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Sunday, October 26, 2008

Do Jews Celebrate Halloween? Treif or Treat?


It's that time of the year again. The Jack-o-lanterns, pumpkins, goblins and ghouls gave it away. My least favourite goyish holiday is here again. Halloween is celebrated in Anglo-Saxon countries worldwide and is considered a national holiday. Many Jews unfortunately participate in the Halloween festivities: trick-or-treating, decorating the house and dressing up. So is Halloween kosher?

While many Jews today prefer to focus on the universal aspect of Judaism, tikkun olam, morality, ethics, etc., Judaism demands that Jews remain a separate people. God tells Moses to teach the people:

"I am the Lord, your God. Do not follow the ways of Egypt where you once lived, nor of Canaan to where I am bringing you. Do not follow their customs (be-hukotehem lo teileichu)" (Leviticus 18:1-3, cf. also, 20:23).

Deuteronomy suggests that this prohibition is intended to prevent idolatry:

"Take heed to yourself lest you be trapped by following them, after they are destroyed from before you; and lest you inquire about their gods, saying, 'How did these nations serve their gods?' that I may also do likewise" (Deuteronomy 12:30).

While many halakhic authorities understand these injunctions to be limited to the customs of the Canaanites and Egyptians, the Rambam understands it to be a prohibition of following any non-Jewish rite or ritual. The Torah is warning us against adopting chukat hagoy, gentile customs which will lead us to assimilate. He writes:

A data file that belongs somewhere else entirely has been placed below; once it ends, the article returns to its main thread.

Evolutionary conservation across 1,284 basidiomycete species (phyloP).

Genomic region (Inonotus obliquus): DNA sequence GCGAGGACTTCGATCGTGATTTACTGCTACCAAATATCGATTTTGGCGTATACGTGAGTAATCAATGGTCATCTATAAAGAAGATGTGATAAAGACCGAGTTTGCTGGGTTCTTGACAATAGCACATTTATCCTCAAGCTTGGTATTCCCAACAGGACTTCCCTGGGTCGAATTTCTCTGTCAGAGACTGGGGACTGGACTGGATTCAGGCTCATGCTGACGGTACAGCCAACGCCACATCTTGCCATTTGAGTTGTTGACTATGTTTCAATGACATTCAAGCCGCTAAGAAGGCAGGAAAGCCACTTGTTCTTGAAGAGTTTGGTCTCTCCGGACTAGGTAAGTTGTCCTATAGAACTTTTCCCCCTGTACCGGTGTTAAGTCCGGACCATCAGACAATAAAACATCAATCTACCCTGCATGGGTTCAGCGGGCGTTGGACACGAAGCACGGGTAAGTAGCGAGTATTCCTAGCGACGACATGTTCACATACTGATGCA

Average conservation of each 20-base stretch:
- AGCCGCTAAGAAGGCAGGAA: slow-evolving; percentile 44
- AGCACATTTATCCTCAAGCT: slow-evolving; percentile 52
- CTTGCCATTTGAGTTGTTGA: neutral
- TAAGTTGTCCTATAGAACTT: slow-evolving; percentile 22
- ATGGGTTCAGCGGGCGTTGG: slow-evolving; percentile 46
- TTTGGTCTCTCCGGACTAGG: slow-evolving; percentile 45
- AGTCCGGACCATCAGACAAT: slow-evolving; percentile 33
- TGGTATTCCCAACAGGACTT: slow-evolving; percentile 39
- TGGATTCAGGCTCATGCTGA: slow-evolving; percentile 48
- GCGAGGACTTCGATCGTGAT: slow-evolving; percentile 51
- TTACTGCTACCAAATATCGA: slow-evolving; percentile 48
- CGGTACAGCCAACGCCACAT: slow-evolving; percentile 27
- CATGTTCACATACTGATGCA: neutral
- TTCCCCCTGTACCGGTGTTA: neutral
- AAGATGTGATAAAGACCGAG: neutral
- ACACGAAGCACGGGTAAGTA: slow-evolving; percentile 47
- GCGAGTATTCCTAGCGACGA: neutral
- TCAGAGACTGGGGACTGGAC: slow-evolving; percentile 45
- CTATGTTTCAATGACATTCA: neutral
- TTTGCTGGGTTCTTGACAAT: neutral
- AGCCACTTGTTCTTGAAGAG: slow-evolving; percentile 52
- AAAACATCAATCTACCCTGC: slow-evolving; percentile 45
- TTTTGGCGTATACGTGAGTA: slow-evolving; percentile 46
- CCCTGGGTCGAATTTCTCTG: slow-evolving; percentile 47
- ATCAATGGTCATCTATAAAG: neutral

"We do not walk after the ways of the idolaters. We do not assimilate ourselves to them; not in our clothing and not in other things like this, as it says, 'do not walk after the ways of the gentiles' (Leviticus 20:23)…Rather, a Jew should be distinct from them and recognizable through one's clothing and one's other actions, just as one is distinct from them in one's thoughts and characteristics" (Laws concerning Idolatry, 11:1).

Halloween, although today it is mostly devoid of religious significance, has pagan and Christian roots. The philosophy behind the festival is idolatrous and antithetical to the Jewish worldview. According to Wikipedia:

"Halloween has its origins in the ancient Celtic festival known as Samhain (Irish pronunciation: [ˈsˠaunʲ]; from the Old Irish samain). The festival of Samhain is a celebration of the end of the harvest season in Gaelic culture, and is sometimes regarded as the "Celtic New Year". Traditionally, the festival was a time used by the ancient pagans to take stock of supplies and slaughter livestock for winter stores. The ancient Gaels believed that on October 31, now known as Halloween, the boundary between the alive and the deceased dissolved, and the dead become dangerous for the living by causing problems such as sickness or damaged crops. The festivals would frequently involve bonfires, into which bones of slaughtered livestock were thrown. Costumes and masks were also worn at the festivals in an attempt to mimic the evil spirits or placate them."